Reinstall the side cover over the coil. Measure from the power terminal of the back coil to a location where it can intersect with the new front wire you just installed and cut another piece of red wire. Mine was about 8" long. Strip both ends of the 8" wire. Taking the wire you attached to the front coil, find an area of this wire where the 8" wire can intersect with it, and cut the long wire, and strip the end. Now using the rest of the wire you just cut, strip it's end and join all three ends, (end from wire from front coil, end of 8" wire, and other end of wire you are going to use to go to the relay) and twist them together. Tin the twisted wire with plenty of solder, then shrink wrap and tape the connection. Tin the other end of the 8" wire and crimp another female spade connector to the end. Remove the existing red power wire from the rear coil, dab a little dielectric grease on the new connector and connect the spade connector from the 8" wire to the power terminal of the rear coil.
The remaining end of wire coming from that 3 way junction you soldered, (C Figure 2) needs to be stripped and tinned, and a female spade connector crimped on, DE greased and connected to the terminal on the relay labeled 87. This is your power to the coils from the relay.
Pull the tape back on the original red wire (from the rear coil) (B Figure 2) to give you enough slack to be able to reach the relay with the wire. Again, dab a little DE grease in the connector and connect this original red coil power wire to the post on the relay numbered 86. This original wire will now be used as the trigger to close the contacts in the relay when the key is turned on.
Tin the leads on both ends of the inline fuse holder (D Figure 2) and on one end crimp a ring connector that is large enough to fit the battery terminal screw through it. On the other end, crimp another female spade connector, dab some DE grease and connect the spade connector to the terminal on the relay labeled 36 or 30, depending on which relay you have. Insert your 10 amp fuse into the fuse holder and close the rubber top.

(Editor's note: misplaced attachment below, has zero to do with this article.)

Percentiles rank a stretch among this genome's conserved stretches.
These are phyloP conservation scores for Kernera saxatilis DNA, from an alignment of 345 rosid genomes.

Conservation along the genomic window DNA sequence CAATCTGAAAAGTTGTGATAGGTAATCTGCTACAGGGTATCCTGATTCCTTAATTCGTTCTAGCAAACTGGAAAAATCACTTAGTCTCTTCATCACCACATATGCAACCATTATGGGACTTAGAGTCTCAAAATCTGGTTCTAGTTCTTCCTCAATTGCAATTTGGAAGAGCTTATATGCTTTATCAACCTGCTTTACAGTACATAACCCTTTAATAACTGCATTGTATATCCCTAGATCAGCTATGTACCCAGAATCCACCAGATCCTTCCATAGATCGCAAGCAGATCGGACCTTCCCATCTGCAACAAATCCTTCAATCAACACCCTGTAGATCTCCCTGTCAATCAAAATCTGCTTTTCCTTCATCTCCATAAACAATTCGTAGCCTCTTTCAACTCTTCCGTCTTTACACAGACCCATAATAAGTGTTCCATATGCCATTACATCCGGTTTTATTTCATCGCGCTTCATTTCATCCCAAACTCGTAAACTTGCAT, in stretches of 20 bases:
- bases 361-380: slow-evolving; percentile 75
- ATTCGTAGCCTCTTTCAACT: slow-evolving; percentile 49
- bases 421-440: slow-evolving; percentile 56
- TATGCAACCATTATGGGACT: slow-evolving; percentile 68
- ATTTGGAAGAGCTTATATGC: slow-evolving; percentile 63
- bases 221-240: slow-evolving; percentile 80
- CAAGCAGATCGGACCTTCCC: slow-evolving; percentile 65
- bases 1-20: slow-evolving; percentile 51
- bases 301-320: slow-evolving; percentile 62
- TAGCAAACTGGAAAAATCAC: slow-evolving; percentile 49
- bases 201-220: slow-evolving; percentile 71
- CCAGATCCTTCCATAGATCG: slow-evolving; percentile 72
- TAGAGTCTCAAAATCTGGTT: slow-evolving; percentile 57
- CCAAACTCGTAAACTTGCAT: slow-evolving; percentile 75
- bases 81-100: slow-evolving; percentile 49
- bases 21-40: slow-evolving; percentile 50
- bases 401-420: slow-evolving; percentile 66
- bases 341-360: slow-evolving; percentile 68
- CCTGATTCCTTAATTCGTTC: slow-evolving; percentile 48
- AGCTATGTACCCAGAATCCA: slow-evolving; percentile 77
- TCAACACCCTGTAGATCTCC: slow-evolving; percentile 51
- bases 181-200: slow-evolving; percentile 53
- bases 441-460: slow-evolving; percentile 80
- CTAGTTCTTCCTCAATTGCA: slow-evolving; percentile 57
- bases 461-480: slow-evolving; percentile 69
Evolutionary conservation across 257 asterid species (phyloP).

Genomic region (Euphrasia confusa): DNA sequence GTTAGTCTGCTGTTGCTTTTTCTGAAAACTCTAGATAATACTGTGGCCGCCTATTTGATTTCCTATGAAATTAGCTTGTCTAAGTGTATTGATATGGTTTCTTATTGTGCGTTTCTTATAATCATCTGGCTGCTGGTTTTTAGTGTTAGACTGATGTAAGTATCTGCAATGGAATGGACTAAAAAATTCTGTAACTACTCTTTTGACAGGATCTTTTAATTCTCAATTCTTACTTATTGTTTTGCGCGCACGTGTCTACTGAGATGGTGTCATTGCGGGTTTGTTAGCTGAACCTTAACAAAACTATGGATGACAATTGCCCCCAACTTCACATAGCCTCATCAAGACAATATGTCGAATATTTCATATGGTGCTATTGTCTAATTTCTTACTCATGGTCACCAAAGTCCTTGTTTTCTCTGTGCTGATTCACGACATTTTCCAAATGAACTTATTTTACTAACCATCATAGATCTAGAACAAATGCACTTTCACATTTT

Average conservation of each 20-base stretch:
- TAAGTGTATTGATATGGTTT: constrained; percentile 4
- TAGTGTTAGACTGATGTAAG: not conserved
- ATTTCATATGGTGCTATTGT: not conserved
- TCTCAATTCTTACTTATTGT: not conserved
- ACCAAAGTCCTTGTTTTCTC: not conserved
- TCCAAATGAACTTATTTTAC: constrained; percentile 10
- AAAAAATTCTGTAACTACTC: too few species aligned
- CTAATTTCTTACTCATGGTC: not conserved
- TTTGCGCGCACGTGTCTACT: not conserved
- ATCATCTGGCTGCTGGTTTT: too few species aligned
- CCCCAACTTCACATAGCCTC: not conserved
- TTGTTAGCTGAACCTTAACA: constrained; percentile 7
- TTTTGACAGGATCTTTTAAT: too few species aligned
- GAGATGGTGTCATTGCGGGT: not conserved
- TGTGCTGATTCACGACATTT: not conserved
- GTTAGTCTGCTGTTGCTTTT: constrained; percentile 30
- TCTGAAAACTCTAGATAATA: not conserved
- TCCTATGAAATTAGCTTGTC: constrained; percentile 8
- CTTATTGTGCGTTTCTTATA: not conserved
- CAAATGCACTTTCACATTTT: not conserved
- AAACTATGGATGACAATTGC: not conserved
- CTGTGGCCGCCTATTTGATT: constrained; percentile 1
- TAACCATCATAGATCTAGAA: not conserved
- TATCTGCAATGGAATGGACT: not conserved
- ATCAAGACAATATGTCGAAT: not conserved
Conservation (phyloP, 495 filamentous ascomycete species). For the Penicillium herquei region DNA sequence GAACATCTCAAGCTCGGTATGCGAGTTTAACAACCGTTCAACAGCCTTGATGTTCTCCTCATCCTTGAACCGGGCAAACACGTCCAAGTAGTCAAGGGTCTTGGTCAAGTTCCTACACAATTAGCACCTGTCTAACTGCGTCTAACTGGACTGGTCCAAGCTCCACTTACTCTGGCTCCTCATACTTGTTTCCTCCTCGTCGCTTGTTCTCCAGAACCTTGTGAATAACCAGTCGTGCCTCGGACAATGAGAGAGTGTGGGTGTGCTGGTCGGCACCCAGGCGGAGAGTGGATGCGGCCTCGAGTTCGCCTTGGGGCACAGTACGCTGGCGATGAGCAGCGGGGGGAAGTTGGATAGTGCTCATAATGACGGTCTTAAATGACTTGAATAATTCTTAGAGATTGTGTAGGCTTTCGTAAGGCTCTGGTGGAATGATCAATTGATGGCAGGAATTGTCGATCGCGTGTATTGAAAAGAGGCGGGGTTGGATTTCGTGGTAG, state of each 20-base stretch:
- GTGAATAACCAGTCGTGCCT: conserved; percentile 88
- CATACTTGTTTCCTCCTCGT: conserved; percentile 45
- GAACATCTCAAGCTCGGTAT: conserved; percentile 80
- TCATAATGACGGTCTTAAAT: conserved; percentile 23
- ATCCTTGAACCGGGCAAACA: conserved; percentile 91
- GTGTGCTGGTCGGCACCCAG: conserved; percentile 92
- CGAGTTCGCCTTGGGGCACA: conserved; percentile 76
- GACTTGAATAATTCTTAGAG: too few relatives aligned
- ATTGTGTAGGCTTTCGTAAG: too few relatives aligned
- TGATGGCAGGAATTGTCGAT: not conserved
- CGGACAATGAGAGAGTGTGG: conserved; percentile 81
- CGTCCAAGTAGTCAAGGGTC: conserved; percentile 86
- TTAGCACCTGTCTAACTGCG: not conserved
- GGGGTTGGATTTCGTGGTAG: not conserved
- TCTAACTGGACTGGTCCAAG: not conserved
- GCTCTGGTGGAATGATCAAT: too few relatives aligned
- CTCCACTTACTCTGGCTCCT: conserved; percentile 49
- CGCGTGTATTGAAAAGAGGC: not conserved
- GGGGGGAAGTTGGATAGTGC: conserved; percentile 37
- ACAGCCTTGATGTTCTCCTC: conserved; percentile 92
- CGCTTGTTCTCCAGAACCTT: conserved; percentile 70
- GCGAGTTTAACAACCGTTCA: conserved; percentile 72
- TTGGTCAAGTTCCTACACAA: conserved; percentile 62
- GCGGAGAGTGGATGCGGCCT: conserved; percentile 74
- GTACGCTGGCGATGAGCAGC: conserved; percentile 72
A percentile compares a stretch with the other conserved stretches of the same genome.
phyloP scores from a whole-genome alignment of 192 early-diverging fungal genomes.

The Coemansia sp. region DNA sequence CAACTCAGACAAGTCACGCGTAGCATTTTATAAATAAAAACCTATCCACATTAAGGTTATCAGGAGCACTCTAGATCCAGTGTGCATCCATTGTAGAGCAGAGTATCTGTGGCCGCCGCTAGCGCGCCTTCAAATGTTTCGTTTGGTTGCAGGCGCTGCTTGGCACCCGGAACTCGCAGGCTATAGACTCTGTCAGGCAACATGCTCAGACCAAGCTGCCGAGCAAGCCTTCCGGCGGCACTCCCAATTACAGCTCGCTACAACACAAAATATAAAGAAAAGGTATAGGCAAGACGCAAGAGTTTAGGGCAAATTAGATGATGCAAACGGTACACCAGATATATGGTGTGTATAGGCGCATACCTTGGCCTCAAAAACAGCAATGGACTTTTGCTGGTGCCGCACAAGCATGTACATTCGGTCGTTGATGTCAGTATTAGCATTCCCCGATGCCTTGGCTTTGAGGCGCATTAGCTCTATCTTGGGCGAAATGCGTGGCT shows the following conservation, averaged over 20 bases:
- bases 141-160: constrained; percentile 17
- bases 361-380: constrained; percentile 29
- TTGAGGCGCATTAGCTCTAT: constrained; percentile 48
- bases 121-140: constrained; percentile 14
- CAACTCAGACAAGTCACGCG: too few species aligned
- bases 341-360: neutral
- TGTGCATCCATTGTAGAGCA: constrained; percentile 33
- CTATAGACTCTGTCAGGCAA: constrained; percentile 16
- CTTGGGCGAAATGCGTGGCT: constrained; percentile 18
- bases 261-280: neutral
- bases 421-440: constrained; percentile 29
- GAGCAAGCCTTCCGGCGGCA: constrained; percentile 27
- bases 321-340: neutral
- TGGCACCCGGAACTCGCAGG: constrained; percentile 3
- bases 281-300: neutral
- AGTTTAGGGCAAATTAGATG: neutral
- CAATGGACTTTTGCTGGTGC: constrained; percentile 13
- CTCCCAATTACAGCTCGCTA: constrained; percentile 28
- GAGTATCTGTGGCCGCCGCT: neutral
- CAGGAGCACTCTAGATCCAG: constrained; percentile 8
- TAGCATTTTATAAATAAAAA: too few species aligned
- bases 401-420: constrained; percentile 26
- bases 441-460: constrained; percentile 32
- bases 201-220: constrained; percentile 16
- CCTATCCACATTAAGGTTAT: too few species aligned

Take a piece of 12-14 guage black wire and cut a piece long enough to reach the relay (E Figure 2), and go to the grounding point on the right side of the frame (A Figure 3), above the starter relay. Strip and tin the ends and on one end crimp another spade connector and dab DE grease into it and attach it to the terminal on the relay labeled 85. Remove the bolt holding the ground to the frame, clean the area with a wire brush (I used my dremmel with a wire brush tool--wear safety glasses as these little wires become missiles!) and attach the ground wire and the new black ground wire going to the relay, and tighten well.
Now take the other end of your inline fuse wire with the ring connector and put it over the positive battery terminal and connect the battery terminal bolt and tighten very tight.
Attach your battery ground wire and tighten well.
I wrapped black tape around the relay and all the wiring connections and then taped the relay to the right side frame in front of the battery.
Some side notes: While doing this mod, I noticed that the starter relay positive terminal was rusty (B Figure 3) so I pulled it apart and cleaned the connection well. There is also a two prong connector that plugs into the starter relay and I pulled it off and the terminals were corroded so I cleaned them up as well, used DE grease on them and put them back together. Just things you should check while you are in there doing this stuff.
That's it. Now your power to the coils comes directly from your battery so weak wiring no longer comes into play, and maybe it will have a positive impact on the hot starting issue as well.